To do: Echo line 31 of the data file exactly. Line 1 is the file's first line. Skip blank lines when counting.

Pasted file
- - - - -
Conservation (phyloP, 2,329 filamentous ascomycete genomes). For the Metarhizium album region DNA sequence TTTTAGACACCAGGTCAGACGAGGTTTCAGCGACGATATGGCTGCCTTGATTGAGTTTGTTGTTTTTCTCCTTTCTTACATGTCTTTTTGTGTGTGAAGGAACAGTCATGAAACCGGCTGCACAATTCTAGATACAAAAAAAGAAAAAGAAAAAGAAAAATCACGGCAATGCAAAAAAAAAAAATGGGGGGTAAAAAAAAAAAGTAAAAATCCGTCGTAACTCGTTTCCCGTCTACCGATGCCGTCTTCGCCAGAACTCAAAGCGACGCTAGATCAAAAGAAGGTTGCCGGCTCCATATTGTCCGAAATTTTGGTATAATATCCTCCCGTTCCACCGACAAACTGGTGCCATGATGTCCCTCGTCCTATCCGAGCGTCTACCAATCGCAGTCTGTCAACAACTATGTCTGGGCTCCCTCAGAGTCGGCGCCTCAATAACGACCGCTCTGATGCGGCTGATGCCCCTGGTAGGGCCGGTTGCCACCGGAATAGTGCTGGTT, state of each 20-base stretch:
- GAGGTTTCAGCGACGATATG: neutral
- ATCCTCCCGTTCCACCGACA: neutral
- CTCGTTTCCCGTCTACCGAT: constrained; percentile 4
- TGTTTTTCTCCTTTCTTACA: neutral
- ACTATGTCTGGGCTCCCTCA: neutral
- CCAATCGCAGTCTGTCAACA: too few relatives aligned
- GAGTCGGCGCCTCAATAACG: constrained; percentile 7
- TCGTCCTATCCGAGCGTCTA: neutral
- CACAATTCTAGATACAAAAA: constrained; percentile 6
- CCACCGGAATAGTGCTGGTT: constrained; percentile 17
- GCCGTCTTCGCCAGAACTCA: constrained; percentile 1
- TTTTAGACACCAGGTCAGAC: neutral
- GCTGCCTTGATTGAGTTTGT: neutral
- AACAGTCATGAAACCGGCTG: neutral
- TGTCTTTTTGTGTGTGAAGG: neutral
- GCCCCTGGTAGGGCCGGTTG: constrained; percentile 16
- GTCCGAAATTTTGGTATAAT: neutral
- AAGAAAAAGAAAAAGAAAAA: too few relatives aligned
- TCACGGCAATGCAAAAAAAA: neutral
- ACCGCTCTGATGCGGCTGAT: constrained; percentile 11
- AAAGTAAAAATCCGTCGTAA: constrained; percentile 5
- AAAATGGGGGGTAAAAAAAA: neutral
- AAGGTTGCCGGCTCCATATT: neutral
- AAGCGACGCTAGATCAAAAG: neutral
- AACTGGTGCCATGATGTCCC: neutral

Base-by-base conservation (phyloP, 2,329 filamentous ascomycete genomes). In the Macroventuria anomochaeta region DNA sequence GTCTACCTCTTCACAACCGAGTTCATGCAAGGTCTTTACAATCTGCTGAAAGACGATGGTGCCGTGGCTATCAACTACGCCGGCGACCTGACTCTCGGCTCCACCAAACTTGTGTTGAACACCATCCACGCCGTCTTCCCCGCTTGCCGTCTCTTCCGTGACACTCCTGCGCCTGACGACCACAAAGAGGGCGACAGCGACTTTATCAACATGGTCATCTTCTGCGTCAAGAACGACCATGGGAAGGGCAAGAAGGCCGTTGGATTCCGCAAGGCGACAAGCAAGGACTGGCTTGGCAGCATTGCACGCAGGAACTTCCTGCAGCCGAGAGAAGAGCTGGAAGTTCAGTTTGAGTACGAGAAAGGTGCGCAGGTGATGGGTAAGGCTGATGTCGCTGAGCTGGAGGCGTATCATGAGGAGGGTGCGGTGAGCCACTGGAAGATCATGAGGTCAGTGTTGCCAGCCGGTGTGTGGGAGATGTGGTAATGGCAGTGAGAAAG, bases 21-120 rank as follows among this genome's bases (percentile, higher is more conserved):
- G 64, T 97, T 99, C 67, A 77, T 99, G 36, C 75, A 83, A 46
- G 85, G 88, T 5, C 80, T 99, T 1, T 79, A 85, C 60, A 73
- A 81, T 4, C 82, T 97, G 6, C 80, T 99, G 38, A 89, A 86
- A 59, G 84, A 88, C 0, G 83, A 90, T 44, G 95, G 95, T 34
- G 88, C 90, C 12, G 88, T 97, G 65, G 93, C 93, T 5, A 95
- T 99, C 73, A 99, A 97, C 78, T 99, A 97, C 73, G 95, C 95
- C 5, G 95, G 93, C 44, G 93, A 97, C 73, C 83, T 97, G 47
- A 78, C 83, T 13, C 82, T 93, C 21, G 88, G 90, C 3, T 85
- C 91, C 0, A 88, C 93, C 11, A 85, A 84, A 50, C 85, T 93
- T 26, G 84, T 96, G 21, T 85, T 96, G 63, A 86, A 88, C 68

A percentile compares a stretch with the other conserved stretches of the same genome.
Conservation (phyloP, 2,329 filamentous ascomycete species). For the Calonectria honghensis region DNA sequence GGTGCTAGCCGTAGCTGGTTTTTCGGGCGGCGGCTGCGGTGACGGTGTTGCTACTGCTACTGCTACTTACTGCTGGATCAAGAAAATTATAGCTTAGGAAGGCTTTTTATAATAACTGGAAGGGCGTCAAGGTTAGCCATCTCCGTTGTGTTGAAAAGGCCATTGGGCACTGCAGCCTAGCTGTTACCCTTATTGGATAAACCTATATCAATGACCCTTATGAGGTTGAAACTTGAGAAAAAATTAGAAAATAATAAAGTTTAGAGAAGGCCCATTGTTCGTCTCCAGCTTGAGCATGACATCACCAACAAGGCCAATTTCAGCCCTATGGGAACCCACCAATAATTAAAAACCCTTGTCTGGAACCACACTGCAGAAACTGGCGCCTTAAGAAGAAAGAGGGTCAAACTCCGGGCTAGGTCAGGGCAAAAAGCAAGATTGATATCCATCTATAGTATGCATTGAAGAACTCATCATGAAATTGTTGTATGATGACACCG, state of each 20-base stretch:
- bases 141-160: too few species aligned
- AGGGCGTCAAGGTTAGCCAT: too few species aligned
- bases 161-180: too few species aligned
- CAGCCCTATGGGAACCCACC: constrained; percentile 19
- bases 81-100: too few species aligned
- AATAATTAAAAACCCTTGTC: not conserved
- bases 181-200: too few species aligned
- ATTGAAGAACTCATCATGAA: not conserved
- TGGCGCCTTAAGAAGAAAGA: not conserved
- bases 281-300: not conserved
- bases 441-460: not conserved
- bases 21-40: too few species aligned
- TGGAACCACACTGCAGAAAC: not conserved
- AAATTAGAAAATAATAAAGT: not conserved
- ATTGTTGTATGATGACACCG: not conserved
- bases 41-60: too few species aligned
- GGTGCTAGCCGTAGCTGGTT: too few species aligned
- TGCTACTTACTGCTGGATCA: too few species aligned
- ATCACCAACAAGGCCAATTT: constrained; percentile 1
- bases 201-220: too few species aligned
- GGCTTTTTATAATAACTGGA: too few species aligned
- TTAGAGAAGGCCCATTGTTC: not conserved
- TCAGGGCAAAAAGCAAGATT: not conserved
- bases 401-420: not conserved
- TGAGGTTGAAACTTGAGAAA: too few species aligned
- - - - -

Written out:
- A 59, G 84, A 88, C 0, G 83, A 90, T 44, G 95, G 95, T 34